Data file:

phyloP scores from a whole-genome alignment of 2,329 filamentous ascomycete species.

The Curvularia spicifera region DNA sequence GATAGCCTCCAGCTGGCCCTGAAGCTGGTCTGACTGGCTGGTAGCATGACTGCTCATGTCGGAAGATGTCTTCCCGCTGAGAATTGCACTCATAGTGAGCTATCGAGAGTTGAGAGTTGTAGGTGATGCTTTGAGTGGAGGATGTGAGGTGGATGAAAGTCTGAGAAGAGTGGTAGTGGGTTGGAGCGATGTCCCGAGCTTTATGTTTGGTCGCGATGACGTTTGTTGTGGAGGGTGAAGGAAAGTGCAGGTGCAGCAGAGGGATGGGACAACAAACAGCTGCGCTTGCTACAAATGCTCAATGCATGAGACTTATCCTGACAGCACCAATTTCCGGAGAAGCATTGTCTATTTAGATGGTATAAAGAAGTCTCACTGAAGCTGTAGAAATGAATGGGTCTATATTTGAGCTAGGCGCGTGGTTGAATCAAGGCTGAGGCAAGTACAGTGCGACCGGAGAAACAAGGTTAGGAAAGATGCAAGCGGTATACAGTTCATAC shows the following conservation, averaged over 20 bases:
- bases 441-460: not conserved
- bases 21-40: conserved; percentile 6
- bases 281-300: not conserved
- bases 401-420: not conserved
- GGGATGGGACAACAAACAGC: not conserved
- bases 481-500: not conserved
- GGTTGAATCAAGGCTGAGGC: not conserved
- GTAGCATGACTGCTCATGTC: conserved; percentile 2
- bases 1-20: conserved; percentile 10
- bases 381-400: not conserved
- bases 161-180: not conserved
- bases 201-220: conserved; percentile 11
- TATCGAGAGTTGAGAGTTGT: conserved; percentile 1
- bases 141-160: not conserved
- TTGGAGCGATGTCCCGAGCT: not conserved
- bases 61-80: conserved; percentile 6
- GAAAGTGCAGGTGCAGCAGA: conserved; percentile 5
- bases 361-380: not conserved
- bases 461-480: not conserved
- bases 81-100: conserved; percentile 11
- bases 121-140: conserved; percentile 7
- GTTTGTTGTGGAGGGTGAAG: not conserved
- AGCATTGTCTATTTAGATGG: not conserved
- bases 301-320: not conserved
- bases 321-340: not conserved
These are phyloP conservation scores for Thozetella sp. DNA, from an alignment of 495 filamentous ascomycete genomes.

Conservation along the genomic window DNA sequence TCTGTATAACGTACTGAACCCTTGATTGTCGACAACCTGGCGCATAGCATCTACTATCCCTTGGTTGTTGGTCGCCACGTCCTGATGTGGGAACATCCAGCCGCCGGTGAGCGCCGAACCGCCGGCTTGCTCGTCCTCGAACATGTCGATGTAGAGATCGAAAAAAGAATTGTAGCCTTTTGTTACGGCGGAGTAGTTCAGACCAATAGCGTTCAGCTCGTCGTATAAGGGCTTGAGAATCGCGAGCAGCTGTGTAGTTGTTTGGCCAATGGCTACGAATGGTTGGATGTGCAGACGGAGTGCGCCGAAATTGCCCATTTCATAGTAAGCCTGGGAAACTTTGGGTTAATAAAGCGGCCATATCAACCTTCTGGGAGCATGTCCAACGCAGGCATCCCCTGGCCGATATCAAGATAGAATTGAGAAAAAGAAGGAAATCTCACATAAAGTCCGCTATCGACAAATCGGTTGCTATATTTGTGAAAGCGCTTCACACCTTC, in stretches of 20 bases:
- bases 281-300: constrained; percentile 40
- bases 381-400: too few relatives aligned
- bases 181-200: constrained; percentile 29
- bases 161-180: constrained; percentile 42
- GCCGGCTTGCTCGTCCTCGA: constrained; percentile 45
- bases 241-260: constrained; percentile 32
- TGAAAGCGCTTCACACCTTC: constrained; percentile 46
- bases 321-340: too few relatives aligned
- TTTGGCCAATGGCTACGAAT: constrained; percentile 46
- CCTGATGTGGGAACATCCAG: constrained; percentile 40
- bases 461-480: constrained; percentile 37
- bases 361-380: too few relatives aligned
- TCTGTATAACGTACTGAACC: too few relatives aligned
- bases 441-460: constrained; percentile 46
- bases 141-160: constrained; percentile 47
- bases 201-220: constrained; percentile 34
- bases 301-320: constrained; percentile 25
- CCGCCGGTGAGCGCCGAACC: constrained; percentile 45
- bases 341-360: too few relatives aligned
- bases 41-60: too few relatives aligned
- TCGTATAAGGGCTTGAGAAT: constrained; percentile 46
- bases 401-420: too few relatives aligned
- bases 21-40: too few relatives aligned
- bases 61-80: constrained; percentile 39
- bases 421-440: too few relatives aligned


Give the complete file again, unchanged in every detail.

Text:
phyloP scores from a whole-genome alignment of 2,329 filamentous ascomycete species.

The Curvularia spicifera region DNA sequence GATAGCCTCCAGCTGGCCCTGAAGCTGGTCTGACTGGCTGGTAGCATGACTGCTCATGTCGGAAGATGTCTTCCCGCTGAGAATTGCACTCATAGTGAGCTATCGAGAGTTGAGAGTTGTAGGTGATGCTTTGAGTGGAGGATGTGAGGTGGATGAAAGTCTGAGAAGAGTGGTAGTGGGTTGGAGCGATGTCCCGAGCTTTATGTTTGGTCGCGATGACGTTTGTTGTGGAGGGTGAAGGAAAGTGCAGGTGCAGCAGAGGGATGGGACAACAAACAGCTGCGCTTGCTACAAATGCTCAATGCATGAGACTTATCCTGACAGCACCAATTTCCGGAGAAGCATTGTCTATTTAGATGGTATAAAGAAGTCTCACTGAAGCTGTAGAAATGAATGGGTCTATATTTGAGCTAGGCGCGTGGTTGAATCAAGGCTGAGGCAAGTACAGTGCGACCGGAGAAACAAGGTTAGGAAAGATGCAAGCGGTATACAGTTCATAC shows the following conservation, averaged over 20 bases:
- bases 441-460: not conserved
- bases 21-40: conserved; percentile 6
- bases 281-300: not conserved
- bases 401-420: not conserved
- GGGATGGGACAACAAACAGC: not conserved
- bases 481-500: not conserved
- GGTTGAATCAAGGCTGAGGC: not conserved
- GTAGCATGACTGCTCATGTC: conserved; percentile 2
- bases 1-20: conserved; percentile 10
- bases 381-400: not conserved
- bases 161-180: not conserved
- bases 201-220: conserved; percentile 11
- TATCGAGAGTTGAGAGTTGT: conserved; percentile 1
- bases 141-160: not conserved
- TTGGAGCGATGTCCCGAGCT: not conserved
- bases 61-80: conserved; percentile 6
- GAAAGTGCAGGTGCAGCAGA: conserved; percentile 5
- bases 361-380: not conserved
- bases 461-480: not conserved
- bases 81-100: conserved; percentile 11
- bases 121-140: conserved; percentile 7
- GTTTGTTGTGGAGGGTGAAG: not conserved
- AGCATTGTCTATTTAGATGG: not conserved
- bases 301-320: not conserved
- bases 321-340: not conserved
These are phyloP conservation scores for Thozetella sp. DNA, from an alignment of 495 filamentous ascomycete genomes.

Conservation along the genomic window DNA sequence TCTGTATAACGTACTGAACCCTTGATTGTCGACAACCTGGCGCATAGCATCTACTATCCCTTGGTTGTTGGTCGCCACGTCCTGATGTGGGAACATCCAGCCGCCGGTGAGCGCCGAACCGCCGGCTTGCTCGTCCTCGAACATGTCGATGTAGAGATCGAAAAAAGAATTGTAGCCTTTTGTTACGGCGGAGTAGTTCAGACCAATAGCGTTCAGCTCGTCGTATAAGGGCTTGAGAATCGCGAGCAGCTGTGTAGTTGTTTGGCCAATGGCTACGAATGGTTGGATGTGCAGACGGAGTGCGCCGAAATTGCCCATTTCATAGTAAGCCTGGGAAACTTTGGGTTAATAAAGCGGCCATATCAACCTTCTGGGAGCATGTCCAACGCAGGCATCCCCTGGCCGATATCAAGATAGAATTGAGAAAAAGAAGGAAATCTCACATAAAGTCCGCTATCGACAAATCGGTTGCTATATTTGTGAAAGCGCTTCACACCTTC, in stretches of 20 bases:
- bases 281-300: constrained; percentile 40
- bases 381-400: too few relatives aligned
- bases 181-200: constrained; percentile 29
- bases 161-180: constrained; percentile 42
- GCCGGCTTGCTCGTCCTCGA: constrained; percentile 45
- bases 241-260: constrained; percentile 32
- TGAAAGCGCTTCACACCTTC: constrained; percentile 46
- bases 321-340: too few relatives aligned
- TTTGGCCAATGGCTACGAAT: constrained; percentile 46
- CCTGATGTGGGAACATCCAG: constrained; percentile 40
- bases 461-480: constrained; percentile 37
- bases 361-380: too few relatives aligned
- TCTGTATAACGTACTGAACC: too few relatives aligned
- bases 441-460: constrained; percentile 46
- bases 141-160: constrained; percentile 47
- bases 201-220: constrained; percentile 34
- bases 301-320: constrained; percentile 25
- CCGCCGGTGAGCGCCGAACC: constrained; percentile 45
- bases 341-360: too few relatives aligned
- bases 41-60: too few relatives aligned
- TCGTATAAGGGCTTGAGAAT: constrained; percentile 46
- bases 401-420: too few relatives aligned
- bases 21-40: too few relatives aligned
- bases 61-80: constrained; percentile 39
- bases 421-440: too few relatives aligned